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A ticket machine, also known as a Ticket Vending Machine (TVM), is a vending machine that produces tickets. For instance, ticket machines dispense train tickets at railway stations, transit tickets at metro stations and tram tickets at some tram stops and in some trams. The typical transaction consists of a user using the display interface to select the type and quantity of tickets and then choosing a payment method of either cash, credit/debit card or smartcard. The ticket or tickets are printed and dispensed to the user.
To encourage usage of ticket machines and reduce the need for salespersons, machine prices may in some cases be lower than those at a ticket counter.
In many countries where trains and urban transport tickets operate largely on the honor system (with enforcement by roving inspectors or conductors), there are also machines in stations (or in vehicles) just for validating tickets. This is for the situation where one buys a ticket in advance and decides to use it later. Usually, the ticket is time-stamped to determine its validity period. A common problem is forgetting to validate and then being fined as if one had no ticket at all.
Ticket machines that are out of service or accept 'exact change only' result in losses for transport providers. Ticket machines on trams in Melbourne, for example, often run out of change when passengers use a higher ratio of $2 and 50c coins, depleting the ticket machine of smaller coin denominations (10c, 20c). Passengers do not need to buy tickets on trams when ticket machines run out of change.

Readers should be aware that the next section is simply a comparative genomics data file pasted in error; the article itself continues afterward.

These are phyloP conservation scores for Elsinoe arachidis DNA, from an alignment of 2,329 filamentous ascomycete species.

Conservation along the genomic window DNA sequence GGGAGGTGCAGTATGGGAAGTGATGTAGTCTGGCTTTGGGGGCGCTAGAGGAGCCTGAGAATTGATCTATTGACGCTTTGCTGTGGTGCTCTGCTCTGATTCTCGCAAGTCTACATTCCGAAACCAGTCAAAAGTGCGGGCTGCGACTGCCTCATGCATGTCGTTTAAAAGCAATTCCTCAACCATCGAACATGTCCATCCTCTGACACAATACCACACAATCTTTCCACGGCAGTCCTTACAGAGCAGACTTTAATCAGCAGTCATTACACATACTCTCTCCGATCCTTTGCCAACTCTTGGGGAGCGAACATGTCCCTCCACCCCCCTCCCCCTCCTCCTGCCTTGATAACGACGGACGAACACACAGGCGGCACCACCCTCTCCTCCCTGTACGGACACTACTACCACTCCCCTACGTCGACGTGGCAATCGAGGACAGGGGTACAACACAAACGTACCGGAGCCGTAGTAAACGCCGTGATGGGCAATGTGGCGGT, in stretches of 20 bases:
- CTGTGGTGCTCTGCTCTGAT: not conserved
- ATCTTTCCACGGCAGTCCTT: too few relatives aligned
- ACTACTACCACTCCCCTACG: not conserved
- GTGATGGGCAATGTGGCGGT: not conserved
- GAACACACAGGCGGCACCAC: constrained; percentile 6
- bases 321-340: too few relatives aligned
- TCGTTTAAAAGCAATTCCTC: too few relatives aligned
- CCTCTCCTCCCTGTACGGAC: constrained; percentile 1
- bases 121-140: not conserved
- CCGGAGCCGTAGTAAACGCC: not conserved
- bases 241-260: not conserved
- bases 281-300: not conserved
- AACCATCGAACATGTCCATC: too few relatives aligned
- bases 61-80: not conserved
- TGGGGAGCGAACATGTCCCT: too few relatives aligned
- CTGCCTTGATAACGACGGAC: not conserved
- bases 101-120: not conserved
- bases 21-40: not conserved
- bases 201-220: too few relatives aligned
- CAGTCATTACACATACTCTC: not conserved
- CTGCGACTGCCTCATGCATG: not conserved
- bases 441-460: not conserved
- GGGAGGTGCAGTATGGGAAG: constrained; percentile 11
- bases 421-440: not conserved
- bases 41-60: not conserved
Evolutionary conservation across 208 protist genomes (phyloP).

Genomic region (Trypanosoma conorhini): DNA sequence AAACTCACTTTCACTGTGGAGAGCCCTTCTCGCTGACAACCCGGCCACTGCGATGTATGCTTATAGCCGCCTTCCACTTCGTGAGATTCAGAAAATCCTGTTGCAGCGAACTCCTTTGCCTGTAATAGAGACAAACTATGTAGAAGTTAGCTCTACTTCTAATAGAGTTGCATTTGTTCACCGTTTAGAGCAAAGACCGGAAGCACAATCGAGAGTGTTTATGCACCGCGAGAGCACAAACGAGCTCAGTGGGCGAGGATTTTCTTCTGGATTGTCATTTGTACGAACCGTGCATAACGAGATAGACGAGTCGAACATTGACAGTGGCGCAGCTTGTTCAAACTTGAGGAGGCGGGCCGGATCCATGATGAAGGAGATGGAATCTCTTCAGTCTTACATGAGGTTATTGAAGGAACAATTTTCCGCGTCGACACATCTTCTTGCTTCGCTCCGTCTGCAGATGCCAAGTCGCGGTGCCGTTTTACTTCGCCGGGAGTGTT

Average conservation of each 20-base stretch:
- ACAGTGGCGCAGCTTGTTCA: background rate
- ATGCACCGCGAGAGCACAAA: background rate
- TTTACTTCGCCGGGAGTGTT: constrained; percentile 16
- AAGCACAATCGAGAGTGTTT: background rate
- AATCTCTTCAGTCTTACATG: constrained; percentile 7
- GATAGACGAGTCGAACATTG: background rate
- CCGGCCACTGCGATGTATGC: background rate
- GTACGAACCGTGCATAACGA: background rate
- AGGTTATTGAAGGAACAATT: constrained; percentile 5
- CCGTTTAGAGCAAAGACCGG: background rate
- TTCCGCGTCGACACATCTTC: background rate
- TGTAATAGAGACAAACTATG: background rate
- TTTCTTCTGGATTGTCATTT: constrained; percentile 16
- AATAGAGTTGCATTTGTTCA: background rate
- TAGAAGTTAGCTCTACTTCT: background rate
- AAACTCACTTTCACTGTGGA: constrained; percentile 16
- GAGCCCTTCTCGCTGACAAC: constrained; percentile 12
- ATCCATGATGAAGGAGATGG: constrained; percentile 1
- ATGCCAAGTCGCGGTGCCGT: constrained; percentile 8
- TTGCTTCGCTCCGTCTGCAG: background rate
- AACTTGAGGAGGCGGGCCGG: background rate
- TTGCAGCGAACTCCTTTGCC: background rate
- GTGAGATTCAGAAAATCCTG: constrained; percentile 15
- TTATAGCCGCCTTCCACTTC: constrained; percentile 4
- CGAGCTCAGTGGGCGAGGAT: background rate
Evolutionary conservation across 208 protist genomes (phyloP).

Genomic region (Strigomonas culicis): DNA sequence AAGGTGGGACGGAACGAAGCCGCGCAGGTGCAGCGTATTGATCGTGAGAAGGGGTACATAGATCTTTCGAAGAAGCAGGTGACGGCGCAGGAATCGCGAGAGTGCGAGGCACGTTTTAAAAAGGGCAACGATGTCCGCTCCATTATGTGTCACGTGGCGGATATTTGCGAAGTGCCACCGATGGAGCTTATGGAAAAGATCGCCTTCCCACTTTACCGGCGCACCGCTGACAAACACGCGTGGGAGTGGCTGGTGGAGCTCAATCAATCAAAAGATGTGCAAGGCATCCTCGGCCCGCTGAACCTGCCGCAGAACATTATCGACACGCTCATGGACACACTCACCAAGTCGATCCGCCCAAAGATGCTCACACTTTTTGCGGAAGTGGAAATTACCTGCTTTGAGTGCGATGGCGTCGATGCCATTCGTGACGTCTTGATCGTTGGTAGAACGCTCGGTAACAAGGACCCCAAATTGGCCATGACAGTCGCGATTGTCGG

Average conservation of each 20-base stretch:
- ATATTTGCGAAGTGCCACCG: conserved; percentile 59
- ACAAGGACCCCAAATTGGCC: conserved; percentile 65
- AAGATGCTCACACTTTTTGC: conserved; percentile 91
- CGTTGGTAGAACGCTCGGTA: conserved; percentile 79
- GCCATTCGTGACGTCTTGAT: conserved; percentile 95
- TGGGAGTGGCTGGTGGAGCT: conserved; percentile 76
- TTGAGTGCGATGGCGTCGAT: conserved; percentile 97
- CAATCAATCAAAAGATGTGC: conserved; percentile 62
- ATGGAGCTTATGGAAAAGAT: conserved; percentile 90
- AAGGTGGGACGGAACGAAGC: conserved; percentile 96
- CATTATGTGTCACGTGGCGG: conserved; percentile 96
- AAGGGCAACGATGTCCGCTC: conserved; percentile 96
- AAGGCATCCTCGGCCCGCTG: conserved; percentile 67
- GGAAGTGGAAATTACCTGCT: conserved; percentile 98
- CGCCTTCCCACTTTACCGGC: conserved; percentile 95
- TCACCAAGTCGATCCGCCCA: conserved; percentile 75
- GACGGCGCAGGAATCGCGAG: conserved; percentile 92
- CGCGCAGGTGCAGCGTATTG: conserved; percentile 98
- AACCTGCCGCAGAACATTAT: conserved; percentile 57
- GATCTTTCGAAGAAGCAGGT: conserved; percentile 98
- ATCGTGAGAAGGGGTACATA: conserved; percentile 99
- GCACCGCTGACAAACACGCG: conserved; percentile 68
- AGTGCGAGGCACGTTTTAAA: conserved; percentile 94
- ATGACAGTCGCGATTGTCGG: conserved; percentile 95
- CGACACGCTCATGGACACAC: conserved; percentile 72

Such machines are generally not used in the United States. Nearly all American mass transit networks operating on the honor system expect their users to buy tickets immediately before use; regular riders can avoid that inconvenience by buying period passes in advance (often from the same machines that sell daily or one-time tickets). Recently, however, a handful of regional rail systems like Metrolink, and SEPTA have adopted the use of validation machines for at least some ticket types.
Ticket machines are often used in car parking, as well as those that issue free tickets — for example, those for virtual queueing.
Mechanical ticket machines were used by bus drivers and conductors since the late 1920s. Their functions may include printing tickets, recording of sales and payments. Some manufacturers are TIM, Almex, Setright, AEG, CAMP (Compagnie d'Ateliers Mecaniques de Precision), Gibson GFI Genfare, Parkeon, Xerox and Beckson.
Since the 1980s, electronic computer terminals and printers are used.
Handheld ticket machines are used on buses in India sell tickets, validate smart cards and renew passes. These machines replaced the earlier manual fare collection system where tickets were often punched to indicate journey and fare stages.
photo of the old design metro ticket machine of the Tyne and Wear Metro
Photo of the second style ticket machine used on the Tyne and Wear Metro
Photo of the newest style ticket machine used on the Tyne and Wear Metro
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Food ticket machine at the restaurant in Hiroshima, Japan.
Fare adjustment machines, used when a rider bought a (supposedly wrong) ticket, and wants to adjust the fare. Tokyo Metro, Japan.
- Ticket machine - 2008-02-07 (gabbe).jpg
Ticket machine in Stockholm.
Automatic ticket machines on the Mumbai Suburban Railway.
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- Winchester, Clarence, ed. (1936), "Ticket and change machines", Railway Wonders of the World, pp. 471–474 Illustrated description of these machines on the London Underground
- Financial Self Service Kiosk Solutions and Online Banking Services, Electronic Kiosks, 2014, retrieved February 20, 2014 - Financial services Kiosk